“I believe in art as a necessary element for revolutionary struggle and liberation,” says pianist and composer Samora Pinderhughes from his home in New York City. “Not escapist art, but art that is telling the truth—or, at least, trying to.”
Pinderhughes grew up in Berkley, California, the son of progressive academics. He rose to prominence in 2016 with The Transformations Suite, a highly-acclaimed body of work combining music, theatre, and poetry, which he composed during his time as a student at The Julliard School in New York. The Suite, which is as powerful today as it was when it premiered, explores social inequality and injustice in the United States. For Pinderhughes, it evokes mixed feelings because of his complicated relationship with his time at school. “Julliard is a proto-European institution on American soil,” he says. The teachers I had there were incredible—Kendall Briggs and Kenny Barron—they changed my life. But it’s a European institution. As a Black person there, you feel isolated.”
A key figure blurring the lines between art and activism, Pinderhughes has continued to develop his voice, both musically and intellectually. In 2018, he became an Art for Justice/Soros Music Fellow, and also began a collaboration with like-minded musicians Common, Robert Glasper, and Karriem Riggins in the supergroup August Greene, where he appeared as a featured singer and lyricist for the first time. In 2019, he released a series of introspective singles, “Inertia,” “Gatsby,” and “Process,” and in July 2020 on the five-year anniversary of her death, he shared “For Those Lost, For Those Taken,” dedicated to Sandra Bland: “Stoplights could be murder/ Movements could be murder/ Conversations be murder.”
A few months later, the young pianist enrolled in a PhD in Creative Practice and Critical Inquiry at Harvard University under esteemed ECM artist and professor Vijay Iyer. “I think universities are colonial institutions, but I engage with these institutions because I love to learn, Pinderhughes says. “I’m very conscious of why I made that choice [to study at Harvard]. I’m fortunate to be a part of Vijay’s program. For me it was a chance to dive deeply into the reading and learn about radical justice and composers of the African diaspora.” He cites Fred Moten’s collection of essays The Undercommons: Fugitive Planning and Black Study as pivotal to helping explain his complicated relationship to elite education.
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With his latest project, Grief, Pinderhughes has created another multidisciplinary work that showcases both his socio-political beliefs and musical prowess. The project is in the same continuum as The Transformations Suite, although technically it is not a sequel. “It’s a different band and I’m singing this time,” he explains. “But they are both revolutionary projects.” Grief is primarily centered around Pinderhughes’s piano and vocals, though it features many gifted collaborators, each of whom is given ample opportunity to excel. The album finds musical parallels in Radiohead’s In Rainbows (“listening to Thom Yorke made me want to sing”) as well as Nina Simone and Bob Dylan’s protest albums from the ‘60s. “What I love about Nina’s Pastel Blues, and Dylan’s first three or four records, is that when you listen individually, each song is a whole world about different ideas. But when you put them together, you get a picture of the time period.”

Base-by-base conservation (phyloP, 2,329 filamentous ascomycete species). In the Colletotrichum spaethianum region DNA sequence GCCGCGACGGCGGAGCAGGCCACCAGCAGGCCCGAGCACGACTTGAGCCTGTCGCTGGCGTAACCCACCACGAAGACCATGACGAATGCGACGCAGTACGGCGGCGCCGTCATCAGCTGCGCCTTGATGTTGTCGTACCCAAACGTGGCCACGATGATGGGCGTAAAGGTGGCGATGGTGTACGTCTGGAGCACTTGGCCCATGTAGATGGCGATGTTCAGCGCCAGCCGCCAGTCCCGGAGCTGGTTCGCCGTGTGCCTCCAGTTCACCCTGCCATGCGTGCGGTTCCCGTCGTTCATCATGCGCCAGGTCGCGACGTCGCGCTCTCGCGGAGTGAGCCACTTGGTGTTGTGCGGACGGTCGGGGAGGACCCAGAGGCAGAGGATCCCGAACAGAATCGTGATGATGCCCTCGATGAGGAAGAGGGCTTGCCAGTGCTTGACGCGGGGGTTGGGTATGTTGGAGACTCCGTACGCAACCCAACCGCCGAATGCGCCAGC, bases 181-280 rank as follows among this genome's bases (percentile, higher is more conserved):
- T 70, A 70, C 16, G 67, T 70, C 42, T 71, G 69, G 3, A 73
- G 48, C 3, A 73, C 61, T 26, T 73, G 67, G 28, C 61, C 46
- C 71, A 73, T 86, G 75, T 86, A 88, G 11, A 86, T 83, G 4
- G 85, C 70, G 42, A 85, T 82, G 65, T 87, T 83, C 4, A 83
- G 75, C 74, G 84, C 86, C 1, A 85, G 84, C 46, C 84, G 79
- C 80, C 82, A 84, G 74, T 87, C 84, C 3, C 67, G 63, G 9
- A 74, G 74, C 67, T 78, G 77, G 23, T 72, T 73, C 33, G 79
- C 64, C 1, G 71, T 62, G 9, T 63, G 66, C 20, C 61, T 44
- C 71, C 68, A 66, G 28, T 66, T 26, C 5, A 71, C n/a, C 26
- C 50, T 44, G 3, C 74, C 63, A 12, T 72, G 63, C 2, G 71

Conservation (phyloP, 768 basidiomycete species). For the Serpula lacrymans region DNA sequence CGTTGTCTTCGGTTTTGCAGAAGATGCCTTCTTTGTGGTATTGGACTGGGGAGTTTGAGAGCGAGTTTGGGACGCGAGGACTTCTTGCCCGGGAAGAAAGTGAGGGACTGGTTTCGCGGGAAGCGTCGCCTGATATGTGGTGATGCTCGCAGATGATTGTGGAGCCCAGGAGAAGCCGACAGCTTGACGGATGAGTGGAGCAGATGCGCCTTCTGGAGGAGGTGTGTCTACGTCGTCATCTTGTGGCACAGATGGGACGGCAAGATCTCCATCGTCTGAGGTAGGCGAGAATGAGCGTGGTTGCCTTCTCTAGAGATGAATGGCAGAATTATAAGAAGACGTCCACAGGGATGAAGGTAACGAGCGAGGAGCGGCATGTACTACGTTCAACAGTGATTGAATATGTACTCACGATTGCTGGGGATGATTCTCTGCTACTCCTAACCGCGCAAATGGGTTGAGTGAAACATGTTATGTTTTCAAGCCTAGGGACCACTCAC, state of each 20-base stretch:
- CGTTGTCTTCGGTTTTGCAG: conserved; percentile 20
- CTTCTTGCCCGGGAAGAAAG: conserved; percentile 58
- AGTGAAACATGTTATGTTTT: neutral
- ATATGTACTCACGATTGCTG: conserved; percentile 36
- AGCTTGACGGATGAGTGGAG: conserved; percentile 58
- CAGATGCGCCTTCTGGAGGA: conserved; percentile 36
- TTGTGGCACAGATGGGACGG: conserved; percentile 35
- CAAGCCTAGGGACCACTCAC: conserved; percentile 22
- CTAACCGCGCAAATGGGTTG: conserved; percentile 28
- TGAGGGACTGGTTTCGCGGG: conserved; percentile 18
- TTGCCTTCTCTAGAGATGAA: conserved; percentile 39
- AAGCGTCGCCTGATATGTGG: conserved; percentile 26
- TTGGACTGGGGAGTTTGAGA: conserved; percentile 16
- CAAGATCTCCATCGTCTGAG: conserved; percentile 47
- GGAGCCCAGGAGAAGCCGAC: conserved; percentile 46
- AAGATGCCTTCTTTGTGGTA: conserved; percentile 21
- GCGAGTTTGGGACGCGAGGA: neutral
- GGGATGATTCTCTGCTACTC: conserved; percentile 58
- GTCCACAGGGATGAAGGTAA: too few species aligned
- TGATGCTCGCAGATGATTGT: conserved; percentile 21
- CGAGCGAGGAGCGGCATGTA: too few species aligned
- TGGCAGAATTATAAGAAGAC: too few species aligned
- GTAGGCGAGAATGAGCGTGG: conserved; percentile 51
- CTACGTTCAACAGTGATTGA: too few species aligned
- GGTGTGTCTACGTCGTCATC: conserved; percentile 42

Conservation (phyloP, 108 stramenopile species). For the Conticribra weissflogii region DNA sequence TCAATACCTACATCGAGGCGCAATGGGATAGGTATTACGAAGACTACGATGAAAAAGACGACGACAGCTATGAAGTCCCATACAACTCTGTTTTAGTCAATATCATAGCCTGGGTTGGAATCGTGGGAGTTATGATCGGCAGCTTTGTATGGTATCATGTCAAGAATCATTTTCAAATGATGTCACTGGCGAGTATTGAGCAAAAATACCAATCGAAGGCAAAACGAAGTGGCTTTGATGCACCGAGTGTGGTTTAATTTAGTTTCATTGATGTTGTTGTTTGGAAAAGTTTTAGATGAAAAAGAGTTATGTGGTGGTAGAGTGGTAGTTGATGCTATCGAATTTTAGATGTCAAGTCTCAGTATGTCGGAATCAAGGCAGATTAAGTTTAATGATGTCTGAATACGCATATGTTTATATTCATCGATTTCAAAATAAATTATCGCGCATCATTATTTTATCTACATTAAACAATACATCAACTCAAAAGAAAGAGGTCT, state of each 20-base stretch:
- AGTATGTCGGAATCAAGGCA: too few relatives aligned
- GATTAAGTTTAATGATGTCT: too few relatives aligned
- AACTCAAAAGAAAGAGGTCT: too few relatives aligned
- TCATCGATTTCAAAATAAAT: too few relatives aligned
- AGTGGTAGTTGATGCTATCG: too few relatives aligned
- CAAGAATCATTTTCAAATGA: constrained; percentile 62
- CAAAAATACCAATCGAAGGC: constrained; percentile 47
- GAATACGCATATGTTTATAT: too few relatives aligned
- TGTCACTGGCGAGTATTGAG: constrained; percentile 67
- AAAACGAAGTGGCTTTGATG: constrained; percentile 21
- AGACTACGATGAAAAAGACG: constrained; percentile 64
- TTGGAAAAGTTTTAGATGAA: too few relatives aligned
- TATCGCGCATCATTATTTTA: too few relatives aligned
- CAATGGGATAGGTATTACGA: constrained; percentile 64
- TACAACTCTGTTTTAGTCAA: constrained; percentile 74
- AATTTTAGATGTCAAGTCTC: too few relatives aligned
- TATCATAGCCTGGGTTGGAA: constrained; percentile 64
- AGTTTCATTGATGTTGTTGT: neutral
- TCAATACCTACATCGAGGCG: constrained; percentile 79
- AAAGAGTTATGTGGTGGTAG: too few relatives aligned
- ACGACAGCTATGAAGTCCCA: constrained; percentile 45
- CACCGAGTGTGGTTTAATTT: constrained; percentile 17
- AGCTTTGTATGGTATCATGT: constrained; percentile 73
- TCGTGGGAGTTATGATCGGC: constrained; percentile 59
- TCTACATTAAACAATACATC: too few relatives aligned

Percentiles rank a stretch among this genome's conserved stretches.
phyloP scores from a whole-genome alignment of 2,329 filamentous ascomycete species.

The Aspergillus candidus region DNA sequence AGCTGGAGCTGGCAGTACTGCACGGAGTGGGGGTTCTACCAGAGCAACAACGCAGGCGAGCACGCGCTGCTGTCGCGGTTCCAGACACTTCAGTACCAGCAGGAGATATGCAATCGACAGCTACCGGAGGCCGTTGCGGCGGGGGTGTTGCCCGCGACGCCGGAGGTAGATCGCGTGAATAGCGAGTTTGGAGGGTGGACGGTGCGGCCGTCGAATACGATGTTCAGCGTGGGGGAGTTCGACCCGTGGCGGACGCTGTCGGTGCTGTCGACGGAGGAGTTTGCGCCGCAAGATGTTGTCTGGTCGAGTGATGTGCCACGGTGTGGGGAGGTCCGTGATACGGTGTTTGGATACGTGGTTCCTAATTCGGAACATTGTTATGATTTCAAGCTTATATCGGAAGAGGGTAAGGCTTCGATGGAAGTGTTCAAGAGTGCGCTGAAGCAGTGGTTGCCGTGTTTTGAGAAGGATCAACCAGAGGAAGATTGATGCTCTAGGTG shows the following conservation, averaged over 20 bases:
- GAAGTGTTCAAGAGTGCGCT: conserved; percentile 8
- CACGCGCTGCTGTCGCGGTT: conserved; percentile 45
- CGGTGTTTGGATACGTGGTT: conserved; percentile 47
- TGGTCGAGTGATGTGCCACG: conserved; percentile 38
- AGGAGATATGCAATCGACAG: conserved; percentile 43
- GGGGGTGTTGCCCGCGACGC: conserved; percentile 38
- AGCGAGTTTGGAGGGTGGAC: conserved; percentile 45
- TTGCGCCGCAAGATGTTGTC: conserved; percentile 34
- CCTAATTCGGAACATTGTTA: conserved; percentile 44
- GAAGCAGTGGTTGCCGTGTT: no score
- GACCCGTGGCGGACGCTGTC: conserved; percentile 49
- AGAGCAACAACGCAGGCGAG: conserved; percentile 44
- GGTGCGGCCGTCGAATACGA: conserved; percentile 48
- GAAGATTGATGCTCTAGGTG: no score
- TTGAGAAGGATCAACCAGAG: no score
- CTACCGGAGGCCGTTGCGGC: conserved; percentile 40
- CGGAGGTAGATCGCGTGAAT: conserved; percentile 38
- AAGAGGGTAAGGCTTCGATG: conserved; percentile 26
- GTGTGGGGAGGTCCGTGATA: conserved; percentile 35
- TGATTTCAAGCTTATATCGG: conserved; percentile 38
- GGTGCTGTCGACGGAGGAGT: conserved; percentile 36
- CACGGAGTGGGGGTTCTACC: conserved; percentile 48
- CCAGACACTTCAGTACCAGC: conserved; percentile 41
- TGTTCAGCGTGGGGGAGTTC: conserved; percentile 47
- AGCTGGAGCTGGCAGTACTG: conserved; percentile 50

The picture Pinderhughes is painting on Grief is a sullen one, calling out the sufferings caused by racial capitalism; policing and prison systems; and oppressive ideologies. Artistically, the way he channels this pain and suffering is by creating moments of profound beauty. “Beauty is my entryway to talking about things,” he says. “The pieces that hit me the most are beautiful even when they are talking about honest, accusatory, and damning things.”
That delicate balance between beauty and pain is masterfully observed throughout all 40-plus-minutes of Grief. On “Kingly,” a lilting piano pattern and a marching rhythm section featuring Clovis Nicolas on bass and Marcus Gilmore on drums paves the way for cutting remarks about rampant greed and celebrity worship. Tenor saxophonist Lucas Pino brings the piece to a climax with a soaring solo worthy of a royal inquest. “Masculinity” introduces Pinderhughes’s sister Elena on flute and the Argus Quartet on strings, who provide a tasteful gravitas to their accompaniment. Alto saxophonist Immanuel Wilkins adds a flurry of dissonance on top of the extended outro. After a deft interlude from guitarist Brad Allen Williams, the suite moves into “Holding Cell,” a piece about Pinderhughes’s friend Diana, whom he met in a detention center: “I can’t get well while you hold me/ Still and lonely,” he sings in close harmony with Niya Norwood in a refrain worthy of mass singalong. Title track “Grief” (Pinderhughes’s favorite song on the album) features a circular bass riff from Boom Bishop and an airy falsetto from Jehbreal Jackson who sings about lives lost during pandemic. Album closer “Hope” speaks to a disappointing aftermath of the election “You told me the war is over/ While everything is for sale” before offering a missive for future collective action atop a rousing musical finale.
Ultimately, Pinderhughes wants to reclaim the notion that artists can be intellectuals. “When people talk about Nina Simone, it’s implied that there weren’t any ideas behind her music—it was more inspiration, like she was compelled. But when you listen closely, you can tell she’s done the reading—James Baldwin, for example—and the songs are a response to those ideas. It’s like an [academic] paper, but with sound. That’s why I continue to do schooling, to bridge the gap between songs and ideas. I don’t want people to listen to a song and never think about it again.”